Breaking: Theresa May's government will trigger Article 50 on March 29
Brexit stress is beginning to prise apart factions inside Irish finance, with further stories appearing in the Irish press this weekend briefing that the Central Bank of Ireland is now set against bringing any bank to Ireland with more than 500 jobs. The Sunday Business Post [paywall] this weekend repeats stories suggesting that the arrival of banks with upwards of 1,000 jobs will overwhelm the central bank, which is in the process of moving to a new building along the Liffey waterfront where it will survey an area now bursting with finance and technology businesses. The central bank also appears to be suggesting that part of the issue with bringing thousands of bankers to Dublin is that well-paid bankers will force up already soaring rental prices in the city centre, at a time when the capital is suffering a homelessness crisis. Office space in the city centre is also now at a premium, and Lafferty News understands that international banks have turned up their noses at relocating to locations elsewhere in the country.
However, this news comes as Facebook and Google announce plans to boost their Dublin workforces. We reminded readers recently that last October Facebook was issued an e-payments licence by the Irish central bank, which it will use to run a money remittance and payments business across the EU27. It will not have escaped the notice of Irish financial authorities that there is a major regulatory swing happening in the United States, with the Office of the Comptroller of the Currency recently issuing new guidelines on providing banking licences for fintech businesses. Among these, we expect Facebook, Google, Apple and Amazon, among others, to look at developing payments and banking businesses. Expect to see many provocative stories along the lines of Chris Skinner's 'Will Apple Bank be the first new American fintech bank?' Could it be that Irish authorities have taken a deliberate stance to foster tech/finance companies while turning away established players?
Since establishing an international financial centre by the Liffey in the 1980s, Dublin's financial industry has boomed and busted, earning a reputation during the first decade of the second millennium as a 'Wild West of Finance'. The central bank is still smarting from the financial crisis and, despite an increase in supervision, seems determined to not get stuck with an influx of businesses with big balance sheet risks. That strategy isn't entirely working, and a Bloomberg story this weekend suggest that Irish authorities still haven't managed to deal with unregulated entities. "Ireland is one of the world's hubs for [Special Purpose Vehicles (SPVs)], entities typically with no employees that offer tax and regulatory benefits to the corporations using them," according to Bloomberg. "The Central Bank of Ireland began amassing data on SPVs in late 2015 as part of a global push to better understand the risks posed by non-bank financial firms, or shadow banks....The regulator found hundreds of entities with €324 billion of assets, including about €54 billion in Russia, according to an October report." That's about the same amount of assets as these SPVs have in the United States, which is one of Ireland's major trading partners. "'Why is a Russian bank in the middle of nowhere raising dollars through an Irish SPV using brokerages in Hong Kong?' [asks] Shaen Corbet, a finance professor at Dublin City University. 'Ireland says it's locked down on this kind of stuff, but it hasn't really.'" More to come on this story in the coming days.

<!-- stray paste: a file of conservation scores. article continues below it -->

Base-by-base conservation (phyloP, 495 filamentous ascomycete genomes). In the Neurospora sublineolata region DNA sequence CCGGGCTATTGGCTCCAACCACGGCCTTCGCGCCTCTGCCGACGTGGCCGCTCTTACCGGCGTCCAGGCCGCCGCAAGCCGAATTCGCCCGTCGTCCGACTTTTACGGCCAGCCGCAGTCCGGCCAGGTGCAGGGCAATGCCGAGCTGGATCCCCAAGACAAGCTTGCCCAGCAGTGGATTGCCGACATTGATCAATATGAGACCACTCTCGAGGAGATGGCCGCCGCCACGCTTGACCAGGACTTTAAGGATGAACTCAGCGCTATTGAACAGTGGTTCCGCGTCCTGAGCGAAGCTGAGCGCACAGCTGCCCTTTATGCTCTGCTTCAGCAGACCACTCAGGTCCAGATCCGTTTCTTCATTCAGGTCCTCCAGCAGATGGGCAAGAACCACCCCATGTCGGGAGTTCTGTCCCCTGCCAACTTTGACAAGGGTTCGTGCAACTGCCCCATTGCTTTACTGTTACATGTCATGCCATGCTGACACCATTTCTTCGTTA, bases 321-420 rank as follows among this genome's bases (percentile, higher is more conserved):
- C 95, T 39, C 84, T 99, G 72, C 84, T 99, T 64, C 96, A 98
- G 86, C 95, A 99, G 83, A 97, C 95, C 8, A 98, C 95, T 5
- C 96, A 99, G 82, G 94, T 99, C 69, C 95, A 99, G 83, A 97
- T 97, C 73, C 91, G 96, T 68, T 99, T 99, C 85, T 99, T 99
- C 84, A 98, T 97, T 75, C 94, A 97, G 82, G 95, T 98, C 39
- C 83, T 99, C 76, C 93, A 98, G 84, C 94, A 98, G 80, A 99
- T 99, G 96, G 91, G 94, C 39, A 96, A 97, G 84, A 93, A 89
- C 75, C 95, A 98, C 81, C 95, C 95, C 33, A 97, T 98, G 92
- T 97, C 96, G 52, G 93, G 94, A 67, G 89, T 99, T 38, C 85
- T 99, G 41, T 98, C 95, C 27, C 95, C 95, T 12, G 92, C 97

Cryptocurrencies are hoovering up investment from global banks, keen to get in on the several alternatives emerging to support international money transfer while also warding off competition from startups such as TransferWise. "With 15 percent of banks planning to implement full-scale commercial blockchains this year, an army of competitors to Ripple is rising up," according to Bloomberg. "These rivals include financial-industry veterans like Visa and upstarts such as MonetaGo and the Enterprise Ethereum Alliance, which includes JPMorgan Chase." Much of the interest is in what kind of standard will emerge. Swift, the current standard, is exploring a big leap in its technology. "Involving more than 90 banks, [Swift's innovation] allows for same-day use of funds, transparency of fees, and other features customers have long asked for. Earlier this year, Swift also began testing using the blockchain from the Hyperledger consortium. Hyperledger has an advantage over Ripple because it doesn't focus just on cross-border payments, but can help banks modernize many parts of their businesses, said Brian Behlendorf, executive director of Hyperledger."
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